Searching “search terms” and secondary sources:
Parts of the PICO question should be referenced in the search words.
Journals are indexed in a variety of databases. The evidence can be collected from various databases. Some of the databases are:
- The Cochrane Database of SRs
- Database of Abstracts of Reviews of Effects. Cochrane collaboration website provides access to these databases
- PubMed which incorporates MEDLINE
- The Cumulative Index to Nursing and Allied Health Literature.
| Evidence-Based Decision-Making|| |
Evidence has a significant role in arriving at a clinical decision. Being up to date with the latest research, however, is particularly challenging due to the large number of research articles and publications. We rely on these clinical studies to evaluate the effectiveness of treatment regimens, laboratory tests, and newer technologies; therefore, knowing how to discover scientific evidence is crucial for clinical practice. The utilization of research evidence cannot be replaced by clinical knowledge or the patient's input; rather, it provides a new viewpoint to the decision-making process, which is also analyzed in respect to the patient's clinical situation.
| Research Practice Gaps|| |
Health care has three types of dilemmas related to research and clinical practice:
The three categories of problems related to health-care interventions are:
- Overuse – in certain situations where health-care interventions are not very effective
- Underuse – when health-care interventions are useful but not used properly
- Misuse – when the use of health-care interventions has ambiguity and therefore has a wide variation in their use.
For a successful EBDM, these voids should be minimized.
| Principles of Evidence-Based Decision-Making|| |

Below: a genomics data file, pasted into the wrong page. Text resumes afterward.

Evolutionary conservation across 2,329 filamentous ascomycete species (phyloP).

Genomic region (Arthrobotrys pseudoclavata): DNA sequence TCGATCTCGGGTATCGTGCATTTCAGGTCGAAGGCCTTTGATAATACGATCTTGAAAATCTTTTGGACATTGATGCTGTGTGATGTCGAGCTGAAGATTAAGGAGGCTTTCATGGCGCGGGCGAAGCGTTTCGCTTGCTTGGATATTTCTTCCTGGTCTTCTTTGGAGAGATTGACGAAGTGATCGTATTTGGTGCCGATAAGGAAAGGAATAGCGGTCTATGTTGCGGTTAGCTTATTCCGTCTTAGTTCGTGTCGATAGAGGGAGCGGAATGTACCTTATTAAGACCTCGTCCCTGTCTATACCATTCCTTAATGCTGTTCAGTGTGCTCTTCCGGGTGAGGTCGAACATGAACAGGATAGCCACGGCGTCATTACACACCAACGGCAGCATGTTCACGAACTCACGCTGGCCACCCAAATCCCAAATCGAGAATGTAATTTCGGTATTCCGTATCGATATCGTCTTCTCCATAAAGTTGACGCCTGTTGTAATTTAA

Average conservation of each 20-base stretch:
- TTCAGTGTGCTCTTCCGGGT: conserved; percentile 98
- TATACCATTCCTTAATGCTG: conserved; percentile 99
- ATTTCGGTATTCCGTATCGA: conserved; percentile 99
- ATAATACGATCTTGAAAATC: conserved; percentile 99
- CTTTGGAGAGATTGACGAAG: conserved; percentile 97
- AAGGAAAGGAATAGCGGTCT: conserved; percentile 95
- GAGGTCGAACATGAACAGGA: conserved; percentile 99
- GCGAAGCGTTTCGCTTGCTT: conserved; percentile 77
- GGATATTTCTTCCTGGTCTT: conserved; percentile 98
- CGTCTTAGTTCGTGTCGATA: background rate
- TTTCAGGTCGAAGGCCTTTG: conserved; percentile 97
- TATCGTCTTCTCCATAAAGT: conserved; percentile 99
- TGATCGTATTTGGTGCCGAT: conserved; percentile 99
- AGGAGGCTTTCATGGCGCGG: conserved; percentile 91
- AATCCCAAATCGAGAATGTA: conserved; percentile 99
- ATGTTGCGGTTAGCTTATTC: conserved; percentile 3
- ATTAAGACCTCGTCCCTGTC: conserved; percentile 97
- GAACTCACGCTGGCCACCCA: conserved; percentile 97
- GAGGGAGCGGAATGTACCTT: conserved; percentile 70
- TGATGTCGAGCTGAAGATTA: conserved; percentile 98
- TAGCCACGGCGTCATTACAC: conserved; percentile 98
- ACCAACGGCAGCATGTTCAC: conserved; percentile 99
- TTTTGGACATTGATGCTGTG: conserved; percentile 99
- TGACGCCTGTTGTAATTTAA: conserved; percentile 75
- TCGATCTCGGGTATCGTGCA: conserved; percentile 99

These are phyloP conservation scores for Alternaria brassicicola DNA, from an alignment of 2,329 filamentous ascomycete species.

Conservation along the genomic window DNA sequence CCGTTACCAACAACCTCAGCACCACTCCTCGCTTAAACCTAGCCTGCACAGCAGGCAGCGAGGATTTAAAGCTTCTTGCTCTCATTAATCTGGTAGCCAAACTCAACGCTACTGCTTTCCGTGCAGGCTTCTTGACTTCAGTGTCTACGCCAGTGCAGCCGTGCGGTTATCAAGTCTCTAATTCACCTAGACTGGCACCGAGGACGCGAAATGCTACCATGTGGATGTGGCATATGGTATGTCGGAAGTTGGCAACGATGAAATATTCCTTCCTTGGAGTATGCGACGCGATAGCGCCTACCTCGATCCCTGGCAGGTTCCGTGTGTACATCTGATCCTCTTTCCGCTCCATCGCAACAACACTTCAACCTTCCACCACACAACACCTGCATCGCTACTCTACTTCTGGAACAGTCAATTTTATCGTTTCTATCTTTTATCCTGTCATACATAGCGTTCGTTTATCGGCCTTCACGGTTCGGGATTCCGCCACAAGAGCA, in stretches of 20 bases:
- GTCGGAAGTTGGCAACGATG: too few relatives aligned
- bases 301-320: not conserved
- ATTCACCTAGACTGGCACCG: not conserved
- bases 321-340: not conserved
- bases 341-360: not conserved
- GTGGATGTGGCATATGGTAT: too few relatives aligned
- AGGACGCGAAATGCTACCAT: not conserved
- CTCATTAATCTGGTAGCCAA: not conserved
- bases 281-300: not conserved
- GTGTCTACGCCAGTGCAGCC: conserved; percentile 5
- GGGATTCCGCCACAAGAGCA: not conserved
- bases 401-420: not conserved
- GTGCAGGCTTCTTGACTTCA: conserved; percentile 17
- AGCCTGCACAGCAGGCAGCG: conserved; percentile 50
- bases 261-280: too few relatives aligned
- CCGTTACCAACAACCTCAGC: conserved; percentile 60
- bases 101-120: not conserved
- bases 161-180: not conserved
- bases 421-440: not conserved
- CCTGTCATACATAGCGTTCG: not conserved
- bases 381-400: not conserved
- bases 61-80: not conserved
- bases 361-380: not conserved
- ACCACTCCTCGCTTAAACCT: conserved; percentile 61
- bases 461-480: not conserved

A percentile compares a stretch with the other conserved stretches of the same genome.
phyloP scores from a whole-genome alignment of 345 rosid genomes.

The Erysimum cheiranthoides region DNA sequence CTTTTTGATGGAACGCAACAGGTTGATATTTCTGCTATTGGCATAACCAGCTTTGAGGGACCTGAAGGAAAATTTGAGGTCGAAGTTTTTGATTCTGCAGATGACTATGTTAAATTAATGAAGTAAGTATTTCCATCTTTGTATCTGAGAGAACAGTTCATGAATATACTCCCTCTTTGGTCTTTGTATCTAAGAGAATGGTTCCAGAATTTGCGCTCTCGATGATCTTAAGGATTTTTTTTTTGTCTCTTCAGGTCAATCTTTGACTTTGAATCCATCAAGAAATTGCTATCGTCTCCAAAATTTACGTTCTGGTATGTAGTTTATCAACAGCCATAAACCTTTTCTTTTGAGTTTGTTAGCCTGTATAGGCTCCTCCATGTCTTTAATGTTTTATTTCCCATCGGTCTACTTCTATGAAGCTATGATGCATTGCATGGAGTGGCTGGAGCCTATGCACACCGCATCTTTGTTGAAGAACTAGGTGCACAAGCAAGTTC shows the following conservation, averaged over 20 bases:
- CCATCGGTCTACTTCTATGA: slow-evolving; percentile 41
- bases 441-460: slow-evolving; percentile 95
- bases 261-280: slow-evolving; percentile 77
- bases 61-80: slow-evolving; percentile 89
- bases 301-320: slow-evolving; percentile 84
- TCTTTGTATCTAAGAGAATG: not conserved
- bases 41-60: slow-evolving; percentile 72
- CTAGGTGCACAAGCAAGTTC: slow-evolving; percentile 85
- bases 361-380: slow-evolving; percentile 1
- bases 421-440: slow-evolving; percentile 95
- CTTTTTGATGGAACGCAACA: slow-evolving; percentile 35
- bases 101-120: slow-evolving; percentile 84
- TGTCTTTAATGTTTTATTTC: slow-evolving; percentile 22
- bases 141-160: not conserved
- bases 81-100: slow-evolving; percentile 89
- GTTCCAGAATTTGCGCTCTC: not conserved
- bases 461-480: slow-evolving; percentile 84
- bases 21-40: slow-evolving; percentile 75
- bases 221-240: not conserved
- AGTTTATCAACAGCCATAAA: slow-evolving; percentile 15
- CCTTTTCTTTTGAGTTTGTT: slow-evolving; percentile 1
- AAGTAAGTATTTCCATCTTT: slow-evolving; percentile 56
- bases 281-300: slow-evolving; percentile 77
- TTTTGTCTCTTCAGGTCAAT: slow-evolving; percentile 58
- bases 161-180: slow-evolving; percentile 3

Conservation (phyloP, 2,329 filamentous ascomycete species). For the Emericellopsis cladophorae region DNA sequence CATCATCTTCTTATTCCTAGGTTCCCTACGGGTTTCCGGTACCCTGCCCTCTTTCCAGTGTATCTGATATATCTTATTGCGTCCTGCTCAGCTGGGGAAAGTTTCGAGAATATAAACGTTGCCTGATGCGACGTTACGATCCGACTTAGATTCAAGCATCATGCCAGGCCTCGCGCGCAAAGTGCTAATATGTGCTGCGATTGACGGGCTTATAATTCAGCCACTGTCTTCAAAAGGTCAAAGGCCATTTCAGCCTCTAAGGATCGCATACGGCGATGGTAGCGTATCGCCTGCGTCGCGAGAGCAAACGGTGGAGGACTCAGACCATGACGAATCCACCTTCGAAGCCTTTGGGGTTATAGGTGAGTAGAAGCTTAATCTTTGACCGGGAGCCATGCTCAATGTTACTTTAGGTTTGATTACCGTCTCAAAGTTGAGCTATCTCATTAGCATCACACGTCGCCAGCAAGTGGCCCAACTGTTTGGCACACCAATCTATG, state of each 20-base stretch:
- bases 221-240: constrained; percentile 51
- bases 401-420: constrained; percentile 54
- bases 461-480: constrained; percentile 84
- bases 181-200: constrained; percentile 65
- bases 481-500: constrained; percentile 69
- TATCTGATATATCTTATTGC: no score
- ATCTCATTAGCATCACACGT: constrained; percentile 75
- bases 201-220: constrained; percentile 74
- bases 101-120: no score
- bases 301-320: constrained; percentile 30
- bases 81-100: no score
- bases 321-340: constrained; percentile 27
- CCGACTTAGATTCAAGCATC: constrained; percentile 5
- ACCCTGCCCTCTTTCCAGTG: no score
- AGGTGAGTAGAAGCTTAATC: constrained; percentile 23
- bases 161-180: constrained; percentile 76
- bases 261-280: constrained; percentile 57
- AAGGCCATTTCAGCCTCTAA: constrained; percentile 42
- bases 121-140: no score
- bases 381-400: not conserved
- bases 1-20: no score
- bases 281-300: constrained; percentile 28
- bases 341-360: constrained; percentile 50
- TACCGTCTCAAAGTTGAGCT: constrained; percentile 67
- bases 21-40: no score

The traditional way of clinical problem-solving is different from problem-solving based on evidence. These two concepts vary in their methods of clinical reasoning. The clinical reasoning process varies in the two approaches. Traditionally, solving clinical problems relied heavily on subjective reasoning based mostly on individual experience, intuition, expert opinion, and knowledge from colleagues and textbooks. EBDM is a formalized process that allows the physician to find the latest scientific evidence that can be promptly implemented into clinical practice.
Evidence alone is not sufficient to make correct clinical decisions. Without due consideration for a clinician's individual expertise and patients' inputs or circumstances, it would be unwise to blindly follow search results of best evidence. The process of EBDM is based on a few main principles or components that are well-integrated in its flow, allowing for the successful addition of the best scientific evidence as an important dimension to traditional clinical decisions.
| Process of Evidence-Based Decision-Making|| |
The initial step in any research project is to frame a clinical question that can be answered. This is critical because the more specific and precise the review question, the more likely the review will yield accurate findings.
The process of EBDM includes five steps:
- Using the PICO approach to convert the information requirements/problems into an answerable clinical question.
A patient's question or an issue is the first step of this process. A well-crafted question should consist of four sections. It is known as PICO which stands for:
- P-Patient problem or population
- Conducting the most efficient automated search possible to arrive at an appropriate evidence to answer the question
- Critical evaluation of authenticity and effectiveness of the obtained evidence
- To use the outcome of the evidence in medical practice
- Process and overall performance evaluation.,
The process involved in EBDM can be summarized in five steps. It is also represented as 5As:
- ASK a clinical question which can be answered
- AQUIRE the most significant evidence to answer the question
- APPRAISE the obtained evidence for authenticity, significance, and implications
- APPLY the obtained evidence along with critical expertise and patient's needs
- ASSESS the effectiveness of the preceding four steps and look for ways to improve on them.
| Shared Decision-Making|| |
A combined approach by both the practitioners and the patients to work together to contribute to health-care decision-making is known as “Shared decision-making.” Both the doctors and patients are believed to have substantial data to contribute to the decision-making. Clinicians have access to the latest and accurate information on the diagnosis, disease progression, therapeutic alternatives, and knowledge on the clinical outcomes and side effects based on evidence. Patients have their own treatment choices and objectives.